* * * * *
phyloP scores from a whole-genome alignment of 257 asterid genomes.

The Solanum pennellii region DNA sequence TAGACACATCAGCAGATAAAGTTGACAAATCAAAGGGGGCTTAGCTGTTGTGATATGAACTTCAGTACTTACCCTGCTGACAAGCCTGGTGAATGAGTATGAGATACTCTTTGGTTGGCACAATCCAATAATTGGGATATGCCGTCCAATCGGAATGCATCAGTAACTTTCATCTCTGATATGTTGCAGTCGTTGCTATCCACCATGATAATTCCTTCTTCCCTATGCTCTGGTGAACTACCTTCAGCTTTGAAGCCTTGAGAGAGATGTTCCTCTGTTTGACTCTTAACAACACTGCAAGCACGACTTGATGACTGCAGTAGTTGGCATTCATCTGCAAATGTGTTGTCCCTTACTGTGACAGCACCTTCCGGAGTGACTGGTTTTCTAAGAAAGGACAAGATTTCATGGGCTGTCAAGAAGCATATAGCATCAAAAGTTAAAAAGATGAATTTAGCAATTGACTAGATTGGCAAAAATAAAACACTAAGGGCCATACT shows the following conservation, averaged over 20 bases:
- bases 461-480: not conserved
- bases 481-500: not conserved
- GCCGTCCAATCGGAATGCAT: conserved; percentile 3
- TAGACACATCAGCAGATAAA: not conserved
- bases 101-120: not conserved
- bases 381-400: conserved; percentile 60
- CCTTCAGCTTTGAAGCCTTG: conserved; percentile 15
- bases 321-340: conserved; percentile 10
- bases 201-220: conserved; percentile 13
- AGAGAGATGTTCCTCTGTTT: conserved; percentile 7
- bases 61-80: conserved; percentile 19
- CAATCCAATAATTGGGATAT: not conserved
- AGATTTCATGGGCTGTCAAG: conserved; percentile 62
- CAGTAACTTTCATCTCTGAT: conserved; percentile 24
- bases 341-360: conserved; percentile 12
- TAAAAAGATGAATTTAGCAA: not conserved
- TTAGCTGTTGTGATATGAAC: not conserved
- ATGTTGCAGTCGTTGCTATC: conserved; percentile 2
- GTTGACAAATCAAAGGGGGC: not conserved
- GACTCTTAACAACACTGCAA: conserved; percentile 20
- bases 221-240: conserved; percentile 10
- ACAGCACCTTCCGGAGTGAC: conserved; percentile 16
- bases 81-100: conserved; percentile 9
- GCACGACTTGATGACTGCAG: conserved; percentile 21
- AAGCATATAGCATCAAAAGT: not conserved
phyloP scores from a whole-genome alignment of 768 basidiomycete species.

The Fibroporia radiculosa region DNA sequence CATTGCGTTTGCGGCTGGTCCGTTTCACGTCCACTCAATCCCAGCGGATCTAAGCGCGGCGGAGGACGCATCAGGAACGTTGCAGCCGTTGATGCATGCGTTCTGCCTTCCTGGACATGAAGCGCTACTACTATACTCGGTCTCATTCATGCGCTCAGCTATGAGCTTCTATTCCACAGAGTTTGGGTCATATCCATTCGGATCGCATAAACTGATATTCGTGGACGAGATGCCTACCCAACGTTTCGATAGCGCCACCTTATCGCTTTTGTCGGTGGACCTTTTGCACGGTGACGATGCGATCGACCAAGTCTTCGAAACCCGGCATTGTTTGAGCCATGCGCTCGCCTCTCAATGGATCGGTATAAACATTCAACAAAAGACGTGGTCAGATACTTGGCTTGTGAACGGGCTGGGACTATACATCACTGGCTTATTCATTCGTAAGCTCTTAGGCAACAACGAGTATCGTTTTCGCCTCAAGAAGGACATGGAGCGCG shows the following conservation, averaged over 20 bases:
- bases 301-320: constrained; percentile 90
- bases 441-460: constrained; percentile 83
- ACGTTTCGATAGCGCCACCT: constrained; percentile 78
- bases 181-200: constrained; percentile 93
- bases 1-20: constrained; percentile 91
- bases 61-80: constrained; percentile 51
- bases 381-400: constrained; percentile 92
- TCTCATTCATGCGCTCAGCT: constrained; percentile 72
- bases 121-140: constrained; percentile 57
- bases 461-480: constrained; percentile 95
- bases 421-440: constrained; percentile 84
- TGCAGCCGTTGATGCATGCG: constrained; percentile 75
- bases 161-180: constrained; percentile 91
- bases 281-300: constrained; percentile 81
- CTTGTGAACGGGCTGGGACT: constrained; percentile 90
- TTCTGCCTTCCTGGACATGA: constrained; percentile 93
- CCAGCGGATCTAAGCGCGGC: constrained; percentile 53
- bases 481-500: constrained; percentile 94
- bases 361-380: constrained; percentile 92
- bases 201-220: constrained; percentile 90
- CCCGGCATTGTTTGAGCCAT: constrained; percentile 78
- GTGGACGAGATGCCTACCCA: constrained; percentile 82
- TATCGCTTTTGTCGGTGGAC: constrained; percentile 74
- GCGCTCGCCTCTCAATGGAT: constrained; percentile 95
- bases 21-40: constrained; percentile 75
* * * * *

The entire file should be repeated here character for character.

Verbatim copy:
phyloP scores from a whole-genome alignment of 257 asterid genomes.

The Solanum pennellii region DNA sequence TAGACACATCAGCAGATAAAGTTGACAAATCAAAGGGGGCTTAGCTGTTGTGATATGAACTTCAGTACTTACCCTGCTGACAAGCCTGGTGAATGAGTATGAGATACTCTTTGGTTGGCACAATCCAATAATTGGGATATGCCGTCCAATCGGAATGCATCAGTAACTTTCATCTCTGATATGTTGCAGTCGTTGCTATCCACCATGATAATTCCTTCTTCCCTATGCTCTGGTGAACTACCTTCAGCTTTGAAGCCTTGAGAGAGATGTTCCTCTGTTTGACTCTTAACAACACTGCAAGCACGACTTGATGACTGCAGTAGTTGGCATTCATCTGCAAATGTGTTGTCCCTTACTGTGACAGCACCTTCCGGAGTGACTGGTTTTCTAAGAAAGGACAAGATTTCATGGGCTGTCAAGAAGCATATAGCATCAAAAGTTAAAAAGATGAATTTAGCAATTGACTAGATTGGCAAAAATAAAACACTAAGGGCCATACT shows the following conservation, averaged over 20 bases:
- bases 461-480: not conserved
- bases 481-500: not conserved
- GCCGTCCAATCGGAATGCAT: conserved; percentile 3
- TAGACACATCAGCAGATAAA: not conserved
- bases 101-120: not conserved
- bases 381-400: conserved; percentile 60
- CCTTCAGCTTTGAAGCCTTG: conserved; percentile 15
- bases 321-340: conserved; percentile 10
- bases 201-220: conserved; percentile 13
- AGAGAGATGTTCCTCTGTTT: conserved; percentile 7
- bases 61-80: conserved; percentile 19
- CAATCCAATAATTGGGATAT: not conserved
- AGATTTCATGGGCTGTCAAG: conserved; percentile 62
- CAGTAACTTTCATCTCTGAT: conserved; percentile 24
- bases 341-360: conserved; percentile 12
- TAAAAAGATGAATTTAGCAA: not conserved
- TTAGCTGTTGTGATATGAAC: not conserved
- ATGTTGCAGTCGTTGCTATC: conserved; percentile 2
- GTTGACAAATCAAAGGGGGC: not conserved
- GACTCTTAACAACACTGCAA: conserved; percentile 20
- bases 221-240: conserved; percentile 10
- ACAGCACCTTCCGGAGTGAC: conserved; percentile 16
- bases 81-100: conserved; percentile 9
- GCACGACTTGATGACTGCAG: conserved; percentile 21
- AAGCATATAGCATCAAAAGT: not conserved
phyloP scores from a whole-genome alignment of 768 basidiomycete species.

The Fibroporia radiculosa region DNA sequence CATTGCGTTTGCGGCTGGTCCGTTTCACGTCCACTCAATCCCAGCGGATCTAAGCGCGGCGGAGGACGCATCAGGAACGTTGCAGCCGTTGATGCATGCGTTCTGCCTTCCTGGACATGAAGCGCTACTACTATACTCGGTCTCATTCATGCGCTCAGCTATGAGCTTCTATTCCACAGAGTTTGGGTCATATCCATTCGGATCGCATAAACTGATATTCGTGGACGAGATGCCTACCCAACGTTTCGATAGCGCCACCTTATCGCTTTTGTCGGTGGACCTTTTGCACGGTGACGATGCGATCGACCAAGTCTTCGAAACCCGGCATTGTTTGAGCCATGCGCTCGCCTCTCAATGGATCGGTATAAACATTCAACAAAAGACGTGGTCAGATACTTGGCTTGTGAACGGGCTGGGACTATACATCACTGGCTTATTCATTCGTAAGCTCTTAGGCAACAACGAGTATCGTTTTCGCCTCAAGAAGGACATGGAGCGCG shows the following conservation, averaged over 20 bases:
- bases 301-320: constrained; percentile 90
- bases 441-460: constrained; percentile 83
- ACGTTTCGATAGCGCCACCT: constrained; percentile 78
- bases 181-200: constrained; percentile 93
- bases 1-20: constrained; percentile 91
- bases 61-80: constrained; percentile 51
- bases 381-400: constrained; percentile 92
- TCTCATTCATGCGCTCAGCT: constrained; percentile 72
- bases 121-140: constrained; percentile 57
- bases 461-480: constrained; percentile 95
- bases 421-440: constrained; percentile 84
- TGCAGCCGTTGATGCATGCG: constrained; percentile 75
- bases 161-180: constrained; percentile 91
- bases 281-300: constrained; percentile 81
- CTTGTGAACGGGCTGGGACT: constrained; percentile 90
- TTCTGCCTTCCTGGACATGA: constrained; percentile 93
- CCAGCGGATCTAAGCGCGGC: constrained; percentile 53
- bases 481-500: constrained; percentile 94
- bases 361-380: constrained; percentile 92
- bases 201-220: constrained; percentile 90
- CCCGGCATTGTTTGAGCCAT: constrained; percentile 78
- GTGGACGAGATGCCTACCCA: constrained; percentile 82
- TATCGCTTTTGTCGGTGGAC: constrained; percentile 74
- GCGCTCGCCTCTCAATGGAT: constrained; percentile 95
- bases 21-40: constrained; percentile 75